Almost everyone is eligible for Dysport. However, it is important to talk to Dr. Rokhsar about any medical conditions you may have, especially if you are pregnant, planning on becoming pregnant, or have a neurological or chronic disease.
Dysport can cause some side effects that are rare among patients, however, the most common and minimalistic side effects are nose and throat irritation, headache, injection site soreness, eyelid swelling, sinus inflammation, and nausea and most uncommonly; swallowing or breathing problems.
The cost of Dysport is usually less than Botox, however, more product is required, making the cost difference sometimes irrelevant.
Dysport is a type of injectable neuromodulator that is commonly used to treat fine lines and wrinkles caused by repeated facial expressions. It is FDA-approved to treat moderate to severe frown lines between the eyebrows, also known as glabellar lines or “11s”. Dysport works by temporarily relaxing the muscles that cause these lines and wrinkles to form, resulting in a smoother, more youthful-looking appearance.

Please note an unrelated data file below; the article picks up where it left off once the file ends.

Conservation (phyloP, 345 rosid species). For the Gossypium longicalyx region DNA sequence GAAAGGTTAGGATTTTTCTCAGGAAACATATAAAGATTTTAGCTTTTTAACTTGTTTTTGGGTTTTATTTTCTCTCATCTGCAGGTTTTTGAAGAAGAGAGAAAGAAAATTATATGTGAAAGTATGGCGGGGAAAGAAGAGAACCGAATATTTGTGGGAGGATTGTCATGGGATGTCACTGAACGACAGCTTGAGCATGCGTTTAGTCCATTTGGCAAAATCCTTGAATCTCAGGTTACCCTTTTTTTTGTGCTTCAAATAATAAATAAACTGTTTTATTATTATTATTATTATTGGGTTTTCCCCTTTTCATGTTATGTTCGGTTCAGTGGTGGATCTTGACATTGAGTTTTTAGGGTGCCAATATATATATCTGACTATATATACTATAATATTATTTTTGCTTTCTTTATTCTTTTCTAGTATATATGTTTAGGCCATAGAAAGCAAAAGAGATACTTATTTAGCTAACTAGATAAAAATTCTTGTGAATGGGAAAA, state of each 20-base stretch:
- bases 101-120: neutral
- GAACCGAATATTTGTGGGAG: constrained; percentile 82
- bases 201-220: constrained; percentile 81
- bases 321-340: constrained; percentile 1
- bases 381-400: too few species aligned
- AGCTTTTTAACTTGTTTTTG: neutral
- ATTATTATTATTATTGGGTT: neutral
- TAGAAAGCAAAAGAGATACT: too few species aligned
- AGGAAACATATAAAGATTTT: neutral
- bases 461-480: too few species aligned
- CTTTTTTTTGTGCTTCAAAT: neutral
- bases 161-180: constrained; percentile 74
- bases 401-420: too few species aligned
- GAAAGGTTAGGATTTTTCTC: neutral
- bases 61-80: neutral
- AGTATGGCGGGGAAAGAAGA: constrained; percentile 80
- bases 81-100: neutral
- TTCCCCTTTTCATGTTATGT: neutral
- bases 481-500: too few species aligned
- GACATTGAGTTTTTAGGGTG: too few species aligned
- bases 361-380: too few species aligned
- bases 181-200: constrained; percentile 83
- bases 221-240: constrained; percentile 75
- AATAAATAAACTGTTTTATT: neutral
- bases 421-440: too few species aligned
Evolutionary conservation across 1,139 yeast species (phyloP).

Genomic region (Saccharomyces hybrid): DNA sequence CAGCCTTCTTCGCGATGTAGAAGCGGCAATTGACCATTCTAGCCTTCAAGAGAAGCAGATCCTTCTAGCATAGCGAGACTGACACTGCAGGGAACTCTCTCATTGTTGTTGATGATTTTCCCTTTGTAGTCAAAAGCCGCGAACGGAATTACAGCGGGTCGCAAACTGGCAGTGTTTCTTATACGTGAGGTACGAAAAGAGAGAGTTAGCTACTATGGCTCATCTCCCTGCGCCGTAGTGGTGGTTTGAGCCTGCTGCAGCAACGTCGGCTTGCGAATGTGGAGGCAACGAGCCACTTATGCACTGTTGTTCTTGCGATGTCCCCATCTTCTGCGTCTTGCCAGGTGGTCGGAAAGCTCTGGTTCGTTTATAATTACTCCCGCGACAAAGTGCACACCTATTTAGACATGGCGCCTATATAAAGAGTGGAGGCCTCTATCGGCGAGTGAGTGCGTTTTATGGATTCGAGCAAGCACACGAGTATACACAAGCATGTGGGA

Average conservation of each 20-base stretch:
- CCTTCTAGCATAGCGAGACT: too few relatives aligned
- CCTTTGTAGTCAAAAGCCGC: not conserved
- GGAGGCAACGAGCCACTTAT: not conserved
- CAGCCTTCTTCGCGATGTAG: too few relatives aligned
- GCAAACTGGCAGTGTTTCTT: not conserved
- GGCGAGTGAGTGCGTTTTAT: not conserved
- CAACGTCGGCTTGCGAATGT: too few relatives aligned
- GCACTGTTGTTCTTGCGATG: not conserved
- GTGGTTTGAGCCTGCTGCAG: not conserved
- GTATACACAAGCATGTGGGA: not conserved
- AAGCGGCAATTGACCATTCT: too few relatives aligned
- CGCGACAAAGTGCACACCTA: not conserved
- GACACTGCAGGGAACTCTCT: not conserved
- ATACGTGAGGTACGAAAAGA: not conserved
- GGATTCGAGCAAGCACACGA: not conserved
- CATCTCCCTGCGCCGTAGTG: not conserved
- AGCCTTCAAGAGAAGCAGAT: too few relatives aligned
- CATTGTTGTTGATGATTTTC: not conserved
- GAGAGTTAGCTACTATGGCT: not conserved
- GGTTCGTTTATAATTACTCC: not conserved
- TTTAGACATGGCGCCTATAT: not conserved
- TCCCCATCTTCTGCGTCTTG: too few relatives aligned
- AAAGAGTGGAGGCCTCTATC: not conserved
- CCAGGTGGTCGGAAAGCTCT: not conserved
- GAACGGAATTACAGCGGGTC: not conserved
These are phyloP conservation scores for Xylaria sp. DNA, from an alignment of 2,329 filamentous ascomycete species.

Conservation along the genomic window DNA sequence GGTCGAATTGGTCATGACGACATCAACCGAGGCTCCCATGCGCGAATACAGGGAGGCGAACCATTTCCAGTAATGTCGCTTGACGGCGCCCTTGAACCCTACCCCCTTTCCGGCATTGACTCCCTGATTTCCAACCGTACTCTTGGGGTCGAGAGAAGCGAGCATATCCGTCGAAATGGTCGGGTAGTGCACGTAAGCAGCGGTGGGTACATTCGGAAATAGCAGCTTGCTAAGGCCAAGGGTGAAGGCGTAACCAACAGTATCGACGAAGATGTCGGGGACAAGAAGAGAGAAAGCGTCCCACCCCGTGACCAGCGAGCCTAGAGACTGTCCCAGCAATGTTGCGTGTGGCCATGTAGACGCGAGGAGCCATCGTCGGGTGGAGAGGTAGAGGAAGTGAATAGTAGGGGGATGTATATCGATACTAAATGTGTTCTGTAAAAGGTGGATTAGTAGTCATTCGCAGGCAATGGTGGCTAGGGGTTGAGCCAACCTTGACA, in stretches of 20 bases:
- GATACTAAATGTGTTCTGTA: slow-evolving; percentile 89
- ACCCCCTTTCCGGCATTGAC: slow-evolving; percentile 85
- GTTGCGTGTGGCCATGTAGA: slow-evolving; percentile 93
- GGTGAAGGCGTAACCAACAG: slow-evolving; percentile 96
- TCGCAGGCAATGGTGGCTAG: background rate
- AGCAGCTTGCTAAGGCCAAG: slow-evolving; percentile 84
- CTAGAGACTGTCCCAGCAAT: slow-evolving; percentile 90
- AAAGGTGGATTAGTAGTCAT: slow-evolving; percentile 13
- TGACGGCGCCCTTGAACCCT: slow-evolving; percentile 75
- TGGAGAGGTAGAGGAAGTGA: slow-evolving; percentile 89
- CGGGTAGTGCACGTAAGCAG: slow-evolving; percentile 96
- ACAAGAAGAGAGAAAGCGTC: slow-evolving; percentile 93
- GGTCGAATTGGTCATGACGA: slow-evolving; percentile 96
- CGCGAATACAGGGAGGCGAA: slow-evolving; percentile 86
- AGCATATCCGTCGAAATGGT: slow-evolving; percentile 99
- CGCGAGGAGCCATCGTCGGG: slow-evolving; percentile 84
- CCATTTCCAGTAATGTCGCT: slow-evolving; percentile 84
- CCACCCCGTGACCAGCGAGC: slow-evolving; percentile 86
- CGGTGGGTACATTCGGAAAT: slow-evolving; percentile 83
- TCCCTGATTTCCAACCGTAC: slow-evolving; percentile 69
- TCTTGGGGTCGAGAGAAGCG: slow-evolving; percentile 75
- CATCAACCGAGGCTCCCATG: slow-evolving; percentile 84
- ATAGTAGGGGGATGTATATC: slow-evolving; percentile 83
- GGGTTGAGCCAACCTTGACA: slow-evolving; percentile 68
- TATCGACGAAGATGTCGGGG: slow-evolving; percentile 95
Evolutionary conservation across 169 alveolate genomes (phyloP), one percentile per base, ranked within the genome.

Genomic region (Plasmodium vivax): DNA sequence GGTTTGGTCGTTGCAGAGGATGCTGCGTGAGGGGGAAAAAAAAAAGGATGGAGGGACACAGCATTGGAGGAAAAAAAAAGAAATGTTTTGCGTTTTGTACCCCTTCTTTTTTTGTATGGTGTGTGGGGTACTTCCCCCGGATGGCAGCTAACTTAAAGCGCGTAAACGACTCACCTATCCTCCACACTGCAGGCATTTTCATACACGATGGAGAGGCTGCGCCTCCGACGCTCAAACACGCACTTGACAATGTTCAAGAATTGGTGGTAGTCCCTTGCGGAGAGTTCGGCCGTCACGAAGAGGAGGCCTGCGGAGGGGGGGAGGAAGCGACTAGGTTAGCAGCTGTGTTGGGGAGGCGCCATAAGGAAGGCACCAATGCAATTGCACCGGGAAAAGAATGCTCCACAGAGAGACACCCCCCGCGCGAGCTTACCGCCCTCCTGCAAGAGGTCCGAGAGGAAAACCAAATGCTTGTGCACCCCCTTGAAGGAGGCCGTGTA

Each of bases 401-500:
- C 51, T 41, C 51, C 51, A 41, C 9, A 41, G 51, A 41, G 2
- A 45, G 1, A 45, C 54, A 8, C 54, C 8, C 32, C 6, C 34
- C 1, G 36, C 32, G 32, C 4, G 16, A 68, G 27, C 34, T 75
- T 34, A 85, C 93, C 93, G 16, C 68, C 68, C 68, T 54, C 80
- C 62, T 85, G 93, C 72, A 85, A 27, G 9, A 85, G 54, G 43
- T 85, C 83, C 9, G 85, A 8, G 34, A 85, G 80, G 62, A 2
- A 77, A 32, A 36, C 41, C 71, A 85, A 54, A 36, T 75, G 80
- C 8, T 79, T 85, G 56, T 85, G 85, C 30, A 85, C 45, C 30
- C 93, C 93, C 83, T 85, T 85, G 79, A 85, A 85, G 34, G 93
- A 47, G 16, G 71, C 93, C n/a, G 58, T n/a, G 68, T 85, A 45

In addition to its cosmetic uses, Dysport can also be used as a clinical treatment for certain medical conditions, such as cervical dystonia (abnormal head position and neck pain) and spasticity (muscle spasms and stiffness in the arms, hands, legs, and feet) in adults and children over the age of 2. Dysport may also be used off-label to treat excessive sweating, known as hyperhidrosis.
Dysport is intended for use in adults under the age of 65 and should only be administered by a trained medical professional.
Dysport can be safely used for the treatment of glabella lines, forehead lines, lines around the eyes (crows feet), nose lines (bunny lines), neck lines (platysmal bands), upper and lower lip vertical smoker lines, and sweating of underarms, hands, and feet.
Here are some general aftercare instructions to follow:
These are general guidelines and Dr. Rokhsar may have specific aftercare instructions tailored to your individual needs.
Dysport injections can last up to three to five months. Some believe that the duration is slightly longer than the average duration of other neuromodulators like Botox. However, the duration of the results can vary from person to person based on factors such as the dose, the location of the injections, and the individual’s metabolism. In general, it is recommended that patients wait at least three months between Dysport injections to ensure that the previous treatment has fully worn off before receiving another one.
Dysport can take about three days to a week to start taking effect, depending on the location of the injection and the number of units used. Typically, a dosage of 50 units is used between the eyebrows. Patients may start to see results anywhere from 2 to 14 days after the injection.
Dysport should be administered by a board-certified dermatologist or plastic surgeon. Injections should be spaced at least 3 months apart.